Dr. Carla Taylor, Team Leader, CCARM and Dr. Peter Zahradka, Deputy Team Leader, CCARM toured the facility with Pederson and explained how CCARM’s research program aims to translate positive results from basic laboratory science into new food products and safe dietary supplements that will directly impact the health of Canadians. The majority of foods investigated at CCARM are grown on Canadian soil by Canadian farmers.
Left-right in featured image: Dr. Carla Taylor, the Honourable Blaine Pedersen, and Dr. Peter Zahradka
St. Boniface Hospital Research and the RBC Youth BIOlab Jeunesse were honoured to receive a gift of $15,000 from the Canada Post Community Foundation to support the purchase of a portable digital microscope, computer and projector. This equipment will support the Youth BIOlab’s work with northern and remote First Nations schools in Manitoba and allow staff to deliver programming and conduct hands-on activities with students.
“Bringing Youth BIOlab activities to these schools will increase the capacity of Aboriginal youth to understand and approach current health challenges in their own communities, and ensure they have the same opportunities to explore a future in science, medicine and medical research,” said Youth BIOlab Director, Stephen Jones.
Jason Candaele, Manager, Retail Business for Canada Post, explained how the Foundation supports a variety of community organizations that pave the way for a stronger future.
“Right now, 118 organizations across Canada are receiving grants close to $1.2 million. These funds will help organizations just like yours to build better, safer, and more supportive communities for Canadian youth,” he said. “Every penny we raise stays in this province, and the grant we are giving out today is the result of some of that effort from last year. It should be noted here that there were 19 recipients in Manitoba this year, of which 9 are based in Winnipeg.”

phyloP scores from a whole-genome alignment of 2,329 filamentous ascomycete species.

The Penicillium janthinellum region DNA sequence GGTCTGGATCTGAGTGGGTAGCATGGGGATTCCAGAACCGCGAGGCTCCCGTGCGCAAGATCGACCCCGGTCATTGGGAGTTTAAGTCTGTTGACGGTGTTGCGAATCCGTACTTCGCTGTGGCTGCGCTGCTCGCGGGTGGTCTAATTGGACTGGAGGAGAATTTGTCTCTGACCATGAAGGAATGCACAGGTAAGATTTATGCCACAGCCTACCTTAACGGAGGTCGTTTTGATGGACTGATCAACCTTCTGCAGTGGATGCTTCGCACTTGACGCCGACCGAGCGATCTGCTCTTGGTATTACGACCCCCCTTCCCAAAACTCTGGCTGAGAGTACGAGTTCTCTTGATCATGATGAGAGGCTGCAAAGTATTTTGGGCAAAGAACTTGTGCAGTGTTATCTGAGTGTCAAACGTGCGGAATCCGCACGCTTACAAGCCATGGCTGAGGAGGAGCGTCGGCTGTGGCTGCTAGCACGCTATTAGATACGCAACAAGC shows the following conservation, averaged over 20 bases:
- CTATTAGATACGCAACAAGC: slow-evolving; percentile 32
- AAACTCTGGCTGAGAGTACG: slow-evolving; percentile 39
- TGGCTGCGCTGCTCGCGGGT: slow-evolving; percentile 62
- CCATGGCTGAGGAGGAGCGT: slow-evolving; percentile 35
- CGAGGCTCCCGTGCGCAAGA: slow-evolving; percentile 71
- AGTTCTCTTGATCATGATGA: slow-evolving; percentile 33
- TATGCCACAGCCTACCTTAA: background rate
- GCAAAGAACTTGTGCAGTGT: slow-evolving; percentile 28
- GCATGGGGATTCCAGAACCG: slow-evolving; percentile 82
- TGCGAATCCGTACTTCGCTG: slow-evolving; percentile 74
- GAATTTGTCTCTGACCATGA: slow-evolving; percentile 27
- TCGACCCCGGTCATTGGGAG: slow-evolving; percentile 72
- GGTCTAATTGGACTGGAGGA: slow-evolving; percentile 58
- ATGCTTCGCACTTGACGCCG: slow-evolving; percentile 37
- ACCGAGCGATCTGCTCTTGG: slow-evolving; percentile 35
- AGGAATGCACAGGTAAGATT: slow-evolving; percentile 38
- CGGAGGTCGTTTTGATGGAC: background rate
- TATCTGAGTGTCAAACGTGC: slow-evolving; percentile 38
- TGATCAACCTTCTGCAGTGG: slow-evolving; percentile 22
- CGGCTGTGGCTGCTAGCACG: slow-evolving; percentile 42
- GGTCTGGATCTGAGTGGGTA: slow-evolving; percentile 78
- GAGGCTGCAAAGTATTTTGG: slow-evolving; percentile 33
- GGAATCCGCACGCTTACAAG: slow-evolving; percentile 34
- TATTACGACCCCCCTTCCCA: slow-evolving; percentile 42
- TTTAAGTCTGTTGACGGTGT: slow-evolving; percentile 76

The Med summer research program within the Max Rady College of Medicine at the University of Manitoba gives first and second-year medical students an opportunity to engage in original research, either basic or clinical, under the supervision of a St. Boniface Hospital Research principal investigator and/or Max Rady College of Medicine supervisor.
Congratulations to the following recipients, supervised by a St. Boniface Hospital Research Principal Investigator:
Jonathon (J.J.) Gerstein
• BSc (Med) Student Joe Doupe Presenter Honour Award
• Dr. Charles Schom Memorial Bursary – Travel Award to Attend The Nation Student Research Forum Held in April 2020 Galveston, Texas
Supervisor: Dr. Lorrie Kirsenbaum
• BSc (Med) Student Joe Doupe Presenter Honour Award
• Medicine Class of 1959 BSc (Med) Travel Award to Attend The Nation Student Research Forum Held in April 2020 Galveston, Texas
• Morris Neaman Memorial Award for Excellence and Outstanding Promise in Research During the 1st Summer of the BSc (Med) program
Supervisor: Dr. Davinder Jassal
Co-Supervisor: Dr. Pawan K. Singal
• BSc (Med) Student Joe Doupe Presenter Honour Award
• Medicine Class of 1959 BSc (Med) Travel Award to Attend The Nation Student Research Forum Held in April 2020 Galveston, Texas
• Morris Neaman Memorial Award for excellence and outstanding promise in research during the 1st summer of the BSc (Med) program
Supervisor: Dr. Grant Pierce
Co-Supervisor: Dr. Pavel Dibrov
• BSc (Med) Program Award for an Outstanding Clinical Research Project
Supervisor: Dr. Michael Yamashita
Co-Supervisor: Dr. Rakesh Arora
• Dr. Charles Schom Memorial Bursary Travel Award to Attend The Nation Student Research Forum Held in April 2020 Galveston, Texas
Supervisor: Dr. Rakesh Arora
Co-Supervisor: Dr. Todd Duhamel
• Medicine Class of 1959 BSc (Med) Travel Award to Attend The Nation Student Research Forum Held in April 2020 Galveston, Texas
• Dr. Fred W. Du Val Memorial Award for Excellence and Outstanding Promise in Surgical or Pediatric Related Research